The point above is best discussed in detail in its own blog, but there are some commercial drone operators, particularly in the UK, who seem to think that by doing a two-day course; they are now masters of aviation and fully understand the context and meaning of air law, the air navigation order and all of the associated pre-faces, articles and appendices therein.

This, unfortunately, is not the case and would not be an adequate defence in court if, heaven forbid, the worst should ever happen!

Another element to consider, which often gets misrepresented and misinterpreted by the 'barrack-room lawyers' on the forums and Facebook groups is Article 241 of the air navigation order. This article outlines 'reckless endangerment' and, I can see arguments for and against the fact that flying a drone over a congested area could be seen to be in breach of this article.

However, it's fairly difficult to argue that flying a small drone, with many single points of failure inherent within the system, over a congested area, without the control permission of the people who are there... Is appropriate and doesn't constitute an element of reckless endangerment.

That's not to say it can't be done safely, but if and when things go wrong I would suggest that your defence would be fairly 'thin on the ground'!

So, the long the short of it is that technically, yes, you can now fly your drone over congested and built-up areas if you hold a PfCO. However, I would suggest a modicum of caution and advise that you only do this if you can genuinely ensure that the fight can be safely made.

If there are any more questions that you can think of, which you think we should add to the sheet, then please drop them into the comments below and we'll look to get them added ASAP! :)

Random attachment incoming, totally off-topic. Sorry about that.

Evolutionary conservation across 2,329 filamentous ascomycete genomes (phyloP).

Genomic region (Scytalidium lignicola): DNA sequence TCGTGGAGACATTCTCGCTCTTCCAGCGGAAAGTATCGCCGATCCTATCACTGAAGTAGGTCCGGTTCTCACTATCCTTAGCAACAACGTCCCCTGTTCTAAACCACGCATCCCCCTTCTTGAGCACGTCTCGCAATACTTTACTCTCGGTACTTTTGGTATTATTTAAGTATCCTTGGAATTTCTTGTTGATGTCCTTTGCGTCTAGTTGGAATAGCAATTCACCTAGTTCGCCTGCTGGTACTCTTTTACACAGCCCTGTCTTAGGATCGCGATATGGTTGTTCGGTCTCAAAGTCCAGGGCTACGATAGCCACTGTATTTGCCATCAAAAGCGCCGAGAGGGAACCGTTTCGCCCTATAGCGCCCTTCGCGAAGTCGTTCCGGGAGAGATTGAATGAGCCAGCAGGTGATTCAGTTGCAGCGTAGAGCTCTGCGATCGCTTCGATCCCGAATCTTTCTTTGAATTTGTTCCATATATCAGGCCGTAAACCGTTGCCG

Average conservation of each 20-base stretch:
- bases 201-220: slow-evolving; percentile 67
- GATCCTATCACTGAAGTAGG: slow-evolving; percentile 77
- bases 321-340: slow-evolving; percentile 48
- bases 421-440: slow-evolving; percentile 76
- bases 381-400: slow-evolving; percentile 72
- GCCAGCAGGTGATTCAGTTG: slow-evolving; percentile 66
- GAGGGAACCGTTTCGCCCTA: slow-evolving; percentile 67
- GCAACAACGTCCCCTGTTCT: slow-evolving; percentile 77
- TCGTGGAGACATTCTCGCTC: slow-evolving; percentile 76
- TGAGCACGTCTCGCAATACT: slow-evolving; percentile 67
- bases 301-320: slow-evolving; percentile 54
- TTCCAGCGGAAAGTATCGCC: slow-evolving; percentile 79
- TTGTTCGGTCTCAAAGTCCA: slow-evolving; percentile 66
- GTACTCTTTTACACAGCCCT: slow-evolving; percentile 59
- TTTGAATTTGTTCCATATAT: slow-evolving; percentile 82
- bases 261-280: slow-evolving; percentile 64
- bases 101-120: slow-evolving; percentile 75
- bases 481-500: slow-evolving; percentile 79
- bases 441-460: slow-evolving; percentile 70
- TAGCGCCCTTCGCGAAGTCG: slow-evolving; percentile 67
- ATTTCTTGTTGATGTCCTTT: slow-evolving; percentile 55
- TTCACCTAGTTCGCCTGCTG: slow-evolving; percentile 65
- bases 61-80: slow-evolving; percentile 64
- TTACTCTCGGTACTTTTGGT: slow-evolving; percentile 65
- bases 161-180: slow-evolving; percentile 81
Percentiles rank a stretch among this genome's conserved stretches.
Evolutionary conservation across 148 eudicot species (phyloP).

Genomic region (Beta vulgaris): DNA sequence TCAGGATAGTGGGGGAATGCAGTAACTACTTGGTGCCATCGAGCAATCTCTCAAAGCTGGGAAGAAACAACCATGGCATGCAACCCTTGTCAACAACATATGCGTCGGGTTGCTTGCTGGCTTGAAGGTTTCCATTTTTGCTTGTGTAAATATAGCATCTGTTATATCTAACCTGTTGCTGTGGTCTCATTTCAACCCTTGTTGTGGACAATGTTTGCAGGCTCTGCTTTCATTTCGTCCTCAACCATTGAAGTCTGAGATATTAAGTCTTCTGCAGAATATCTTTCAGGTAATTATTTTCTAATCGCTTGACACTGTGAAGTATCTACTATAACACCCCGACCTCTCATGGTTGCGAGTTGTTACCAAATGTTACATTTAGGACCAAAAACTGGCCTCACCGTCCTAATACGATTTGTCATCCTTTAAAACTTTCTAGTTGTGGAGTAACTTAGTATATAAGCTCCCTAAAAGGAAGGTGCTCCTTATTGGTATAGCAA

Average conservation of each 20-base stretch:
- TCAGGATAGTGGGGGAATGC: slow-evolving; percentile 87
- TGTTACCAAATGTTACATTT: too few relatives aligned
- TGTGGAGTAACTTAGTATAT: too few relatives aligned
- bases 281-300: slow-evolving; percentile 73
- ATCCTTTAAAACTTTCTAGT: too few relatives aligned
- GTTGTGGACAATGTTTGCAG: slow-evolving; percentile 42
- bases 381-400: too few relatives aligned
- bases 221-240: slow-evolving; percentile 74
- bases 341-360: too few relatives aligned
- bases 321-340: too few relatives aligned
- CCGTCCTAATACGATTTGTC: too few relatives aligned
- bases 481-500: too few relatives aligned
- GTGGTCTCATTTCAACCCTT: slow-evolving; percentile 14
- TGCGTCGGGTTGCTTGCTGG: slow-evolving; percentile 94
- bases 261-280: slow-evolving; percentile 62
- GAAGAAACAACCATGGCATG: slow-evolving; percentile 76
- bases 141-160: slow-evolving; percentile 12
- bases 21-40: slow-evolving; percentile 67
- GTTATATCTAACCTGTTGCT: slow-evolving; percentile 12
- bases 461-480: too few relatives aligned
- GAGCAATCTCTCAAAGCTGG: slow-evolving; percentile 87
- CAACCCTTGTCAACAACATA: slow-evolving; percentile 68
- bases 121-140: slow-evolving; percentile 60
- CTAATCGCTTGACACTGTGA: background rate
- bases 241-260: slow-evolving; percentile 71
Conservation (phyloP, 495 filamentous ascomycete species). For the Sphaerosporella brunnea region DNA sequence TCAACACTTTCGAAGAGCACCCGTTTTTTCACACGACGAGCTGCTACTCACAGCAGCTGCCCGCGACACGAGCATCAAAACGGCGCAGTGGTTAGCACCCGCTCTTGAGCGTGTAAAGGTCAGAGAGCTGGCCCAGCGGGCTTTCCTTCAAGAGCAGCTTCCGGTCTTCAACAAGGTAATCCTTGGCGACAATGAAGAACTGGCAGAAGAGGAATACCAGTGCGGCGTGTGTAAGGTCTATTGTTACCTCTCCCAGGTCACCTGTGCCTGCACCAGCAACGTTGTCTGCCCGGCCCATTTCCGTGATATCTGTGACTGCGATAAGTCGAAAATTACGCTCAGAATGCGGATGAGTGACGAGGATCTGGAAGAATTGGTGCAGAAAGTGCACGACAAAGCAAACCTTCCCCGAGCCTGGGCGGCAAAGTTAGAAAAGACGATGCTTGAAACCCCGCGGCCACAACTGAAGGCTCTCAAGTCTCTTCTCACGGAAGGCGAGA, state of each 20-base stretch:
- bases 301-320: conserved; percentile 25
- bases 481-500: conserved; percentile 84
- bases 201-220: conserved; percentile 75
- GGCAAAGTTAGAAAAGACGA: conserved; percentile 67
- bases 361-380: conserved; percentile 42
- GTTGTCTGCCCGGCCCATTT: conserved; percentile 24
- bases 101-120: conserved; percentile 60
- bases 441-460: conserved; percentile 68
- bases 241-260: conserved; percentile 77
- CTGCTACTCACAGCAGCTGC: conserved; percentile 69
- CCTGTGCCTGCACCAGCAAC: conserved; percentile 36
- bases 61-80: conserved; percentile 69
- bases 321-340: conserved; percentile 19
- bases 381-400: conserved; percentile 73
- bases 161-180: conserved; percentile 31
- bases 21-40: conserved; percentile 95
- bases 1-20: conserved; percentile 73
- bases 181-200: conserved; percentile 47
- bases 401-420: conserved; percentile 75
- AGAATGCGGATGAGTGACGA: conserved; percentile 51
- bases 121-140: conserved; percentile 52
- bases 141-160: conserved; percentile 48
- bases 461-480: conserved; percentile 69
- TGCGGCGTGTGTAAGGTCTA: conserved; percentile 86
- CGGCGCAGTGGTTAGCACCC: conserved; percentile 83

As always, make sure you sign up to the newsletter at the bottom of the page so that we can keep you up-to-date with all of the latest offers, announcements and news as and when it's drops.

Fly safe and blue skies

Matt



Leave a comment

Comments will be approved before showing up.


Also in Mr MPW Blog - Latest News, Articles and Updates from the Drone & Aviation World

How to add a Remote Pilot to your CAA Drone Operations Manual
How to add a Remote Pilot to your CAA Drone Operations Manual

October 04, 2019

Once you have your recommendation certificate it is as simple as copying the details for any current remote pilots inside the PfCO holders CAA drone operations manual and replacing their details with those of the new remote pilot.

There is no need to tell the CAA of this change and the new remote pilot can operate from the moment that they are added to the operations manual.

Read More

How to add & remove Drones to / from your CAA Drone Operations Manual
How to add & remove Drones to / from your CAA Drone Operations Manual

October 03, 2019

The thing we're looking at tackling here is how to add a drone into your operations manual and the process is actually really straightforward. It is literally as simple as copying the drain information you currently have in your manual and then finding the relevant details for your new drone, then adding them into/replacing the relevant parts of the copied information.

Read More

Drone Flight Safety - How to Manage FATIGUE (AND AVOID CRASHES)!
Drone Flight Safety - How to Manage FATIGUE (AND AVOID CRASHES)!

October 02, 2019

...this is exactly the situation we place ourselves in when we are conducting drone operations. We force our 'human system' to switch between different levels of autonomy. Often in quick succession and often lots of times throughout a typical 'drone working day'.

Read More